• Microsoft: For Microsoft Exchange Server 2010 and Outlook 2010 and for inbox features that help reduce Information Overload;
  • Nordic River: For TextFlow and its ability reduce Information Overload through a collaborative authoring environment;
  • Xerox. For multiple contributions in search and categorization as well as a continued emphasis on Information Overload; and
  • Xobni: For tools that improve inbox management and reduce information and relationship overload.

Before we completely overload you, we’ll pause here and continue next week.

David M. Goldes is the president of Basex.

An Overloaded Room on Information Overload Awareness Day

Thursday, August 13th, 2009 by Jonathan Spira

Yesterday, August 12, was Information Overload Awareness Day. If you are reading this column, you probably knew that already and you might have even been one of the 350+ people who registered for the Information Overload Awareness Day Inaugural Event.

When we first announced Information Overload Awareness Day a few months ago, we envisioned that 50 or so people would gather online and talk about different aspects of addressing Information Overload.  But once we started preparing for the event, the response we received from all quarters was overwhelmingly positive and the Inaugural Event took on a life of its own.

Our sponsors invited guests, we received numerous enquiries from members of the press, and an outstanding roster of speakers agreed to participate.  Still, nothing prepared me for the irony that greeted some of our attendees when the virtual doors opened at 11 a.m. EDT.  It was a type of overload I hadn’t yet considered: too many attendees.

Through what turned out to be human error, the virtual conference space had not been set up for unlimited attendees.  When we hit a certain number (I’m not sure exactly what that was), those trying to join in got the message :”Too many participants.  The number of meeting participants has exceeded the limit.”

That was immediately followed by an avalanche of e-mail to our meeting organizer and it should have been a simple, two-minute fix – unless your dedicated technical support person is being rushed to the hospital (he’s feeling much better, we are told).  It took about 12 minutes to get this sorted but soon enough, several hundred people were in the room and we were cooking.

First off, I’d like to thank the 300+ knowledge workers around the world (over 30 countries were represented) for attending.  Many were with us for the entire event, which was five hours in length.  Our speakers were, in order of appearance, Nathan Zeldes, president of the Information Overload Research Group, Maggie Jackson, author of “Distracted,” Christina Randle, CEO of the Effective Edge, Ed Stern from OSHA, Mark Hurst, founder of Creative Good, Ken Sickles from Dow Jones, Seth Earley, CEO at Earley & Associates, Paul Silverman, CEO of Integra Workshops, and Michael Song, author of “The Hamster Revolution.”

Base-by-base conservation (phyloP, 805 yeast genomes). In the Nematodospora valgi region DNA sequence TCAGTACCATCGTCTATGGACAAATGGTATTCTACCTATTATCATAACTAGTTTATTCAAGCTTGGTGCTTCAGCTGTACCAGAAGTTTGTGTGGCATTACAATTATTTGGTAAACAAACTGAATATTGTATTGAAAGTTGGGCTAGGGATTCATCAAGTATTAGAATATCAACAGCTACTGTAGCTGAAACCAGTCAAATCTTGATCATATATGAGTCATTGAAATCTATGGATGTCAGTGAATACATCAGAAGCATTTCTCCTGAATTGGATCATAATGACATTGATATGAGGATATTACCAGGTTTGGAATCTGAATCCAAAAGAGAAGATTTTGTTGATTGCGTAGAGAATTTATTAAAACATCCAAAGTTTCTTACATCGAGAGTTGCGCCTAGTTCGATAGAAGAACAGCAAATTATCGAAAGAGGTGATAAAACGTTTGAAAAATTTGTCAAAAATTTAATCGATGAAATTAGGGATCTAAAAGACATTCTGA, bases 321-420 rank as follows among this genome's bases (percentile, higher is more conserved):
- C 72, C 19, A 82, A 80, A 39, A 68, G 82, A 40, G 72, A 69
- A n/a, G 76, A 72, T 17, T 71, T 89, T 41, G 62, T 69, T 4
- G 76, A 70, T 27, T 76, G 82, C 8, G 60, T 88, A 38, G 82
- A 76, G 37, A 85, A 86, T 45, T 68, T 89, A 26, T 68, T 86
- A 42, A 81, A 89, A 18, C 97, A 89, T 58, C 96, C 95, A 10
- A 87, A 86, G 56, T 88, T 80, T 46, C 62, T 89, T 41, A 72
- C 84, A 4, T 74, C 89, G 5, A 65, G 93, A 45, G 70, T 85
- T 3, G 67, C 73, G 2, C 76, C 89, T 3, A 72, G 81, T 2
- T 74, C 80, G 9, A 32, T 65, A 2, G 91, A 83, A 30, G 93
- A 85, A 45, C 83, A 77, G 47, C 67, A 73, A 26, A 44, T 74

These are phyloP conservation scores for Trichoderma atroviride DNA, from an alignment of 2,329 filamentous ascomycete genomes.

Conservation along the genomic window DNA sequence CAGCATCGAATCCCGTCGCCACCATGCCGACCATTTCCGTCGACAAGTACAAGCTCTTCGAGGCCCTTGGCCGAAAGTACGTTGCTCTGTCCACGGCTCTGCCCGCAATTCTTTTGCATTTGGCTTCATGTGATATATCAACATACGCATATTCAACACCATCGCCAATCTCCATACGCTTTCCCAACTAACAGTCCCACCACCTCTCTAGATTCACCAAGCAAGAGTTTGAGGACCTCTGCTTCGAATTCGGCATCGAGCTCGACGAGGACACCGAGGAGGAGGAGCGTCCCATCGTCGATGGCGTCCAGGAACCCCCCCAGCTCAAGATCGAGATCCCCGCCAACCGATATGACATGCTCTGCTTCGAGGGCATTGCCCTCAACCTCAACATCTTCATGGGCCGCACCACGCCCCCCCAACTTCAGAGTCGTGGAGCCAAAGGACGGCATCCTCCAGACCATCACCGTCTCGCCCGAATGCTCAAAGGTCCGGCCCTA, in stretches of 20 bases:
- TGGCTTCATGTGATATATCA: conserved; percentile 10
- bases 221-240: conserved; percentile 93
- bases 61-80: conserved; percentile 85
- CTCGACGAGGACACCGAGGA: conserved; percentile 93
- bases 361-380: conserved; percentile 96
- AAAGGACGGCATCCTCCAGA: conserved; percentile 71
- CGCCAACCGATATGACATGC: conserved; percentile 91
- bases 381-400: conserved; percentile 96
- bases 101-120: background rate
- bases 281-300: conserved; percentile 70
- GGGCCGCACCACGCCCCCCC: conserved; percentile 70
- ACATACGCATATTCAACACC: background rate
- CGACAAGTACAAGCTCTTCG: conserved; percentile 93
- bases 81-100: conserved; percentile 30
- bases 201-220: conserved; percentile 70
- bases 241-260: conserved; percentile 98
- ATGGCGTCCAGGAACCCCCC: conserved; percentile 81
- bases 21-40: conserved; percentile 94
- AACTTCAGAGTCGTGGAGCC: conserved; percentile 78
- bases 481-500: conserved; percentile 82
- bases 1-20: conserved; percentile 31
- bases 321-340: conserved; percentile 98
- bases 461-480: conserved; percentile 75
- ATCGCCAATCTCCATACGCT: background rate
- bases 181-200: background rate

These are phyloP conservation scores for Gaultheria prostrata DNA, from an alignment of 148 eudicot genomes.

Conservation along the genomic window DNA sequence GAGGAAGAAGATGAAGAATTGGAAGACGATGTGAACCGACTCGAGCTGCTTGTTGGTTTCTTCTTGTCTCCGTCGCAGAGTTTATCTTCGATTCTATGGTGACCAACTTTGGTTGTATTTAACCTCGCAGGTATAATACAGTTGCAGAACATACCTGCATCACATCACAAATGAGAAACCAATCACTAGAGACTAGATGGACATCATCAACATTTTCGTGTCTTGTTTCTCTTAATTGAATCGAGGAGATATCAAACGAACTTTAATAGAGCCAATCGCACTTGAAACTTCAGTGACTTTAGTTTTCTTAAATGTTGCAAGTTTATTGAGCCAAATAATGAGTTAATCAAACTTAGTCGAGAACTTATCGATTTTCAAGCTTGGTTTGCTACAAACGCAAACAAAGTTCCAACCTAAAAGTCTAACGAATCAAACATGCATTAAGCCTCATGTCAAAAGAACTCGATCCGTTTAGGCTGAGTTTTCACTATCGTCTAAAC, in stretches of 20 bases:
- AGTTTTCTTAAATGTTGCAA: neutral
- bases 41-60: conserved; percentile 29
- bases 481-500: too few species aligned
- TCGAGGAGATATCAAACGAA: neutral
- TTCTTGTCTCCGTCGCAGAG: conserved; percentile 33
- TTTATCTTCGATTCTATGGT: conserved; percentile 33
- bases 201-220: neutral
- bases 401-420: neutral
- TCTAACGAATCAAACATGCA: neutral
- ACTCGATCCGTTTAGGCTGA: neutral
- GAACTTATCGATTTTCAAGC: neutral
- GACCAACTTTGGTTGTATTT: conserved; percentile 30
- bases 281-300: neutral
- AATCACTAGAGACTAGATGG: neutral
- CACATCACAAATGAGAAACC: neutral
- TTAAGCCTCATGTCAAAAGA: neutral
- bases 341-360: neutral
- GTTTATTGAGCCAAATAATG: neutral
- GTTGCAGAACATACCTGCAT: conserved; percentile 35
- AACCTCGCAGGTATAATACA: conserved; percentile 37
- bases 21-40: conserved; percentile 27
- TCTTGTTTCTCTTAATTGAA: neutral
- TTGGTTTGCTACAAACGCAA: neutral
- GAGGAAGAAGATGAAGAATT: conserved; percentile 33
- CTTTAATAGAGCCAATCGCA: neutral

We took this opportunity to single out five organizations for their significant contributions to the fight against Information Overload, bestowing upon them the Basex Excellence Award, or Basey.  We invited an executive from each company to sit on our Visionary Vendor panel, which preceded the awards ceremony.

The 2009 Basey awards went to ClearContext: For tools that control the inbox, aggregate project information, and reduce information overload; Microsoft: For Microsoft Exchange Server 2010 and Outlook 2010 and for inbox features that help reduce Information Overload; Nordic River: For TextFlow and its ability reduce Information Overload through a collaborative authoring environment; Xerox: For multiple contributions in search and categorization as well as a continued emphasis on mitigating Information Overload; and Xobni: For tools that improve inbox management and reduce information and relationship overload.

Finally, I would like to thank our corporate and association sponsors for their support.  Microsoft was the event’s Platinum Sponsor.  Gold sponsors included Bluenog, Cincom, CubeGuard, Dow Jones, IBM, Information Overload Research Group, Nordic River, SAS and Siemens. Silver sponsors included Creative Good, Feintuch Communications, HyperOffice, Permessa, Xerox and VirtualPBX.

We plan on making the event archive available for Web access so, in case you missed it, stay tuned.

Jonathan B. Spira is CEO and Chief Analyst at Basex.

ClearContext, Microsoft, Nordic River, Xerox, and Xobni win Basex Excellence Awards for Information Overload Innovations

Wednesday, August 12th, 2009 by David Goldes

Five companies who have developed products or services that address the problem of Information Overload – ClearContext, Microsoft, Nordic River, Xerox and Xobni — have won Basex Excellence Awards.

The “Baseys” were presented today at the Information Overload Awareness Day Inaugural Event, being held on the Web. This year’s awards recognized companies with industry-leading products or services that focus on the problem of Information Overload.

“These companies and offerings exemplify the types of products breaking new ground in the fight against Information Overload,” said Jonathan B. Spira, Basex’ CEO and Chief Analyst, at the awards ceremony. Executives from each company participated in the conference’s Visionary Vendor panel prior to receiving the awards.